Hit costume drama re-creates nation's cultural heyday

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Liu Yifei plays talented teahouse owner Zhao Pan'er in A Dream of Splendor, widely considered to have raised the bar for domestic costume romances. CHINA DAILY

When actor Chen Xiao arrived at a hotel in Zhejiang province early last year to shoot a scene for a costume production, he was somewhat nervous.

Appearing in the period drama A Dream of Splendor, which has become an online hit, was a daunting prospect for Chen, as he hadn't acted in such a production for a long time.

"The night before, I stayed in my room until midnight memorizing my lines, and I continued to do so after getting up the next morning," he said.

In the drama, Chen stars as Gu Qianfan, the deputy head of a secret royal agency, who interrogates a prisoner.

"I almost forgot my lines the first time, because I was too nervous," he said.

However, Chen's blushes were spared when Yang Yang, who directed the production, made a quick adjustment to the actor's next scene, in which Chen was required to lean against the wooden hull of a boat, rather than sitting in the vessel. This change gave Chen more time to relax and fully involve himself with the production.

During the following four and a half months, Chen, a Central Academy of Drama graduate, worked hard on his role, which required shooting footage overnight consecutively for 15 days and performing underwater stunts in a pool.

Chen, an award-winning veteran performer who shot to stardom with the 2014 television series The Romance of the Condor Heroes, has seen his dedication pay off.

A Dream of Splendor, which started to air in 40 episodes on the streaming site Tencent Video and its overseas service WeTV early last month, is one of China's most popular dramas to date this year. It is also being distributed to countries such as South Korea, Malaysia, Cambodia and Japan.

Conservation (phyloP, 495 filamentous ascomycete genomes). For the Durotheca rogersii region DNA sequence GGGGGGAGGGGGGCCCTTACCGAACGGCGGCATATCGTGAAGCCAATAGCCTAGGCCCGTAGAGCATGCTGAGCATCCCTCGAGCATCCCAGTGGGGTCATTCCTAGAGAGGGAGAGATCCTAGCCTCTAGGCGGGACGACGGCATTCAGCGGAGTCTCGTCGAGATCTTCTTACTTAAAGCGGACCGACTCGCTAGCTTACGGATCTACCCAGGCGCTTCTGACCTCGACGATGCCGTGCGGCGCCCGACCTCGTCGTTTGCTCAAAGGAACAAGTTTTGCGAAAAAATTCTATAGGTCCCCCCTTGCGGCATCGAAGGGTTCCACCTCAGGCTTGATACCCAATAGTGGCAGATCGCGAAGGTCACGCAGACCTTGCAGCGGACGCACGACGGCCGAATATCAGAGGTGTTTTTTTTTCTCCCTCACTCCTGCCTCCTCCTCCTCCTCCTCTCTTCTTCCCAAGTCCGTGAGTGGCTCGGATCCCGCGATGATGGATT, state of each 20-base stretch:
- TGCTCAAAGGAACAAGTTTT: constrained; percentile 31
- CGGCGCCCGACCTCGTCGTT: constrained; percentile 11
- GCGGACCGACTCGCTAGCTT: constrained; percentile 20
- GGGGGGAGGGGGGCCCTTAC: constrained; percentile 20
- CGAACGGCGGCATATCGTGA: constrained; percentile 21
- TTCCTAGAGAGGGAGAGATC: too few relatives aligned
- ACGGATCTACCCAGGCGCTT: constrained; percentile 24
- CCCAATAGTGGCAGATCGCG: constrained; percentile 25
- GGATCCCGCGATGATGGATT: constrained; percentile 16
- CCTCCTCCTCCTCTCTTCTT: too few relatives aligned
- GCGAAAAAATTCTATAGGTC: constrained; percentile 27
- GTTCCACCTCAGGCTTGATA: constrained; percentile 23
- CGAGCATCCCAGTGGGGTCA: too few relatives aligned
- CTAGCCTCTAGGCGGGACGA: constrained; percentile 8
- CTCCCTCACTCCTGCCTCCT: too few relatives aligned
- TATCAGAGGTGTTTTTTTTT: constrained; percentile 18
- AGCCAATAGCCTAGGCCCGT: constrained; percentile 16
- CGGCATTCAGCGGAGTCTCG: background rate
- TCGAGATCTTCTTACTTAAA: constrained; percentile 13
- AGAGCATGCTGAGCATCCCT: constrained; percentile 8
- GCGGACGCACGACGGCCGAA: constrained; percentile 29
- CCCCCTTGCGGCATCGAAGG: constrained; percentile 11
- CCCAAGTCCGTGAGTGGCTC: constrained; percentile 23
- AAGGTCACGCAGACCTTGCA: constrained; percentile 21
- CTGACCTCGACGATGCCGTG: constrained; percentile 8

The production is widely considered by critics to have raised the bar for domestic costume romances, a popular genre in the nation's showbiz industry.

On Douban, one of the country's most-visited review platforms, the series earned 8.3 points out of 10-one of the highest scores for a new Chinese drama broadcast or streamed this year, while on MyDramaList, an English-language website where Asian drama and movie fans rate and discuss productions, it scored 8.3 points out of 10.

Loosely inspired by a classical play written in the Yuan Dynasty (1271-1368) by Guan Hanqing, known as "China's Shakespeare", A Dream of Splendor is set in the Song Dynasty (960-1279).

It tells the story of Zhao Pan'er, a talented teahouse owner from a humble background who rescues two women from miserable family lives, teaming up with them to successfully launch a business in Dongjing, the then-capital of the Song regime, and now known as Kaifeng city, Henan province.

Chen, as the secret agent, is trapped in during his investigation of a scandal related to the queen, during which he encounters the female protagonist Zhao. He and Zhao fall in love after experiencing a series of hardships.

Zhao is played by A-list actress Liu Yifei, one of the few Chinese stars to earn international recognition from several big-budget blockbusters, ranging from The Forbidden Kingdom, starring Jackie Chan, to Disney's Mulan.

A Dream of Splendor marks Liu's return to the small screen 16 years after her previous TV drama, The Return of the Condor Heroes. Industry observers said her beauty and classic temperament made her an ideal choice to play Zhao.

The natural chemistry between the two leading roles, showcased in the romantic scenes, prompted netizens to download such footage as short video clips. The clips circulated online, triggering a frenzy on social media platforms, according to industry analysts.

Panoramic view

In tandem with rising interest in traditional culture among the younger generation in recent years, the hustle and bustle of urban life during the Song Dynasty depicted in A Dream of Splendor has proved another attraction for audiences, according to Yuan Yun'er, a critic based in Beijing.